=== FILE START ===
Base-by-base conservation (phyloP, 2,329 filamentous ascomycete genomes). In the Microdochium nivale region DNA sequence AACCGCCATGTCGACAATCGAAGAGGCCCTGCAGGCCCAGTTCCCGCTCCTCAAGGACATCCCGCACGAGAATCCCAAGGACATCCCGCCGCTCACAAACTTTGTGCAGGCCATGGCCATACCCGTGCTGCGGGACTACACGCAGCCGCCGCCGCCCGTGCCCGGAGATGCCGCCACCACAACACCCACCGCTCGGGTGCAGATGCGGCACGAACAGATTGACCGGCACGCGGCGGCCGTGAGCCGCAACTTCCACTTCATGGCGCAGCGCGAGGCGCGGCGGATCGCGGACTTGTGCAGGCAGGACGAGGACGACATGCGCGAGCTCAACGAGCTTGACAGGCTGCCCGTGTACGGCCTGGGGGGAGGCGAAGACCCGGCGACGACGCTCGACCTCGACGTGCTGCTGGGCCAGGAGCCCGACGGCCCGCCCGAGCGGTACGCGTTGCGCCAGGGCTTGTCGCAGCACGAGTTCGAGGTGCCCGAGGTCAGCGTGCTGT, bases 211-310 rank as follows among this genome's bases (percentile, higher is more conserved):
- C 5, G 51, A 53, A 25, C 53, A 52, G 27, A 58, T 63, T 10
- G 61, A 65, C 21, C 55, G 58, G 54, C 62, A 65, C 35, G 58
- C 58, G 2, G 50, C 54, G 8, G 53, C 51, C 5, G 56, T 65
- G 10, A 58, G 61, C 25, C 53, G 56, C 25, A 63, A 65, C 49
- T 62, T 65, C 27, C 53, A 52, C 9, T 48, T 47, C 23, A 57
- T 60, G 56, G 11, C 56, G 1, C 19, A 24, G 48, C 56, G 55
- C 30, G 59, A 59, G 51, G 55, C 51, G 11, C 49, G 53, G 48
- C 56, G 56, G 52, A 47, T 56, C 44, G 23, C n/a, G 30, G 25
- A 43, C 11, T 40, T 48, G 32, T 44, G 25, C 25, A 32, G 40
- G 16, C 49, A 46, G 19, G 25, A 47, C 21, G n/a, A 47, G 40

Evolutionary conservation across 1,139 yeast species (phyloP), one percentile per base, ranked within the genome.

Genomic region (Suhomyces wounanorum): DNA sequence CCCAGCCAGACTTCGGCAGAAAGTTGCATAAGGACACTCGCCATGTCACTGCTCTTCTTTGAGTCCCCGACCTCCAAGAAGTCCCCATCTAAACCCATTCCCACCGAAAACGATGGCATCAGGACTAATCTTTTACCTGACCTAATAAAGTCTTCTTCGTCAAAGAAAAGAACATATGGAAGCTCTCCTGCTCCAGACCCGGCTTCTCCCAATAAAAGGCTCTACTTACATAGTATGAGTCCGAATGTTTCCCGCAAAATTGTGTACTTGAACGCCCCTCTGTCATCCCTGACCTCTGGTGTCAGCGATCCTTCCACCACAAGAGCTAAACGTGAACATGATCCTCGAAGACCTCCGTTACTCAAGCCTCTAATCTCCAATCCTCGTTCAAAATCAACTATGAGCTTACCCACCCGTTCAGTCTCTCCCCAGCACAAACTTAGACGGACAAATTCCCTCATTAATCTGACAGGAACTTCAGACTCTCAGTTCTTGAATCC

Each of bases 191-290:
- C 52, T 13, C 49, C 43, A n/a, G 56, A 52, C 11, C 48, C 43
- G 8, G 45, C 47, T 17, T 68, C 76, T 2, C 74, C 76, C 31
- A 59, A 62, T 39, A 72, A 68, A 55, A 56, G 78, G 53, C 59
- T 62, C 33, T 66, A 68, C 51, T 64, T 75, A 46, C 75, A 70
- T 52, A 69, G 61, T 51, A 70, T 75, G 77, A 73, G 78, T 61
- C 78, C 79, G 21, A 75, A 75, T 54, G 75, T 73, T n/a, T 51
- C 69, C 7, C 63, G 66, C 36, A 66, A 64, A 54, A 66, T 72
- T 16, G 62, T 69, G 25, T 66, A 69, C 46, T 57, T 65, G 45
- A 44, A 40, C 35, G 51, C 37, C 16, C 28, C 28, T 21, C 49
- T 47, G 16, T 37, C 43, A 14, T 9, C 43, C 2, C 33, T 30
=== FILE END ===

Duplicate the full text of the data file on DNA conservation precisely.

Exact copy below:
Base-by-base conservation (phyloP, 2,329 filamentous ascomycete genomes). In the Microdochium nivale region DNA sequence AACCGCCATGTCGACAATCGAAGAGGCCCTGCAGGCCCAGTTCCCGCTCCTCAAGGACATCCCGCACGAGAATCCCAAGGACATCCCGCCGCTCACAAACTTTGTGCAGGCCATGGCCATACCCGTGCTGCGGGACTACACGCAGCCGCCGCCGCCCGTGCCCGGAGATGCCGCCACCACAACACCCACCGCTCGGGTGCAGATGCGGCACGAACAGATTGACCGGCACGCGGCGGCCGTGAGCCGCAACTTCCACTTCATGGCGCAGCGCGAGGCGCGGCGGATCGCGGACTTGTGCAGGCAGGACGAGGACGACATGCGCGAGCTCAACGAGCTTGACAGGCTGCCCGTGTACGGCCTGGGGGGAGGCGAAGACCCGGCGACGACGCTCGACCTCGACGTGCTGCTGGGCCAGGAGCCCGACGGCCCGCCCGAGCGGTACGCGTTGCGCCAGGGCTTGTCGCAGCACGAGTTCGAGGTGCCCGAGGTCAGCGTGCTGT, bases 211-310 rank as follows among this genome's bases (percentile, higher is more conserved):
- C 5, G 51, A 53, A 25, C 53, A 52, G 27, A 58, T 63, T 10
- G 61, A 65, C 21, C 55, G 58, G 54, C 62, A 65, C 35, G 58
- C 58, G 2, G 50, C 54, G 8, G 53, C 51, C 5, G 56, T 65
- G 10, A 58, G 61, C 25, C 53, G 56, C 25, A 63, A 65, C 49
- T 62, T 65, C 27, C 53, A 52, C 9, T 48, T 47, C 23, A 57
- T 60, G 56, G 11, C 56, G 1, C 19, A 24, G 48, C 56, G 55
- C 30, G 59, A 59, G 51, G 55, C 51, G 11, C 49, G 53, G 48
- C 56, G 56, G 52, A 47, T 56, C 44, G 23, C n/a, G 30, G 25
- A 43, C 11, T 40, T 48, G 32, T 44, G 25, C 25, A 32, G 40
- G 16, C 49, A 46, G 19, G 25, A 47, C 21, G n/a, A 47, G 40

Evolutionary conservation across 1,139 yeast species (phyloP), one percentile per base, ranked within the genome.

Genomic region (Suhomyces wounanorum): DNA sequence CCCAGCCAGACTTCGGCAGAAAGTTGCATAAGGACACTCGCCATGTCACTGCTCTTCTTTGAGTCCCCGACCTCCAAGAAGTCCCCATCTAAACCCATTCCCACCGAAAACGATGGCATCAGGACTAATCTTTTACCTGACCTAATAAAGTCTTCTTCGTCAAAGAAAAGAACATATGGAAGCTCTCCTGCTCCAGACCCGGCTTCTCCCAATAAAAGGCTCTACTTACATAGTATGAGTCCGAATGTTTCCCGCAAAATTGTGTACTTGAACGCCCCTCTGTCATCCCTGACCTCTGGTGTCAGCGATCCTTCCACCACAAGAGCTAAACGTGAACATGATCCTCGAAGACCTCCGTTACTCAAGCCTCTAATCTCCAATCCTCGTTCAAAATCAACTATGAGCTTACCCACCCGTTCAGTCTCTCCCCAGCACAAACTTAGACGGACAAATTCCCTCATTAATCTGACAGGAACTTCAGACTCTCAGTTCTTGAATCC

Each of bases 191-290:
- C 52, T 13, C 49, C 43, A n/a, G 56, A 52, C 11, C 48, C 43
- G 8, G 45, C 47, T 17, T 68, C 76, T 2, C 74, C 76, C 31
- A 59, A 62, T 39, A 72, A 68, A 55, A 56, G 78, G 53, C 59
- T 62, C 33, T 66, A 68, C 51, T 64, T 75, A 46, C 75, A 70
- T 52, A 69, G 61, T 51, A 70, T 75, G 77, A 73, G 78, T 61
- C 78, C 79, G 21, A 75, A 75, T 54, G 75, T 73, T n/a, T 51
- C 69, C 7, C 63, G 66, C 36, A 66, A 64, A 54, A 66, T 72
- T 16, G 62, T 69, G 25, T 66, A 69, C 46, T 57, T 65, G 45
- A 44, A 40, C 35, G 51, C 37, C 16, C 28, C 28, T 21, C 49
- T 47, G 16, T 37, C 43, A 14, T 9, C 43, C 2, C 33, T 30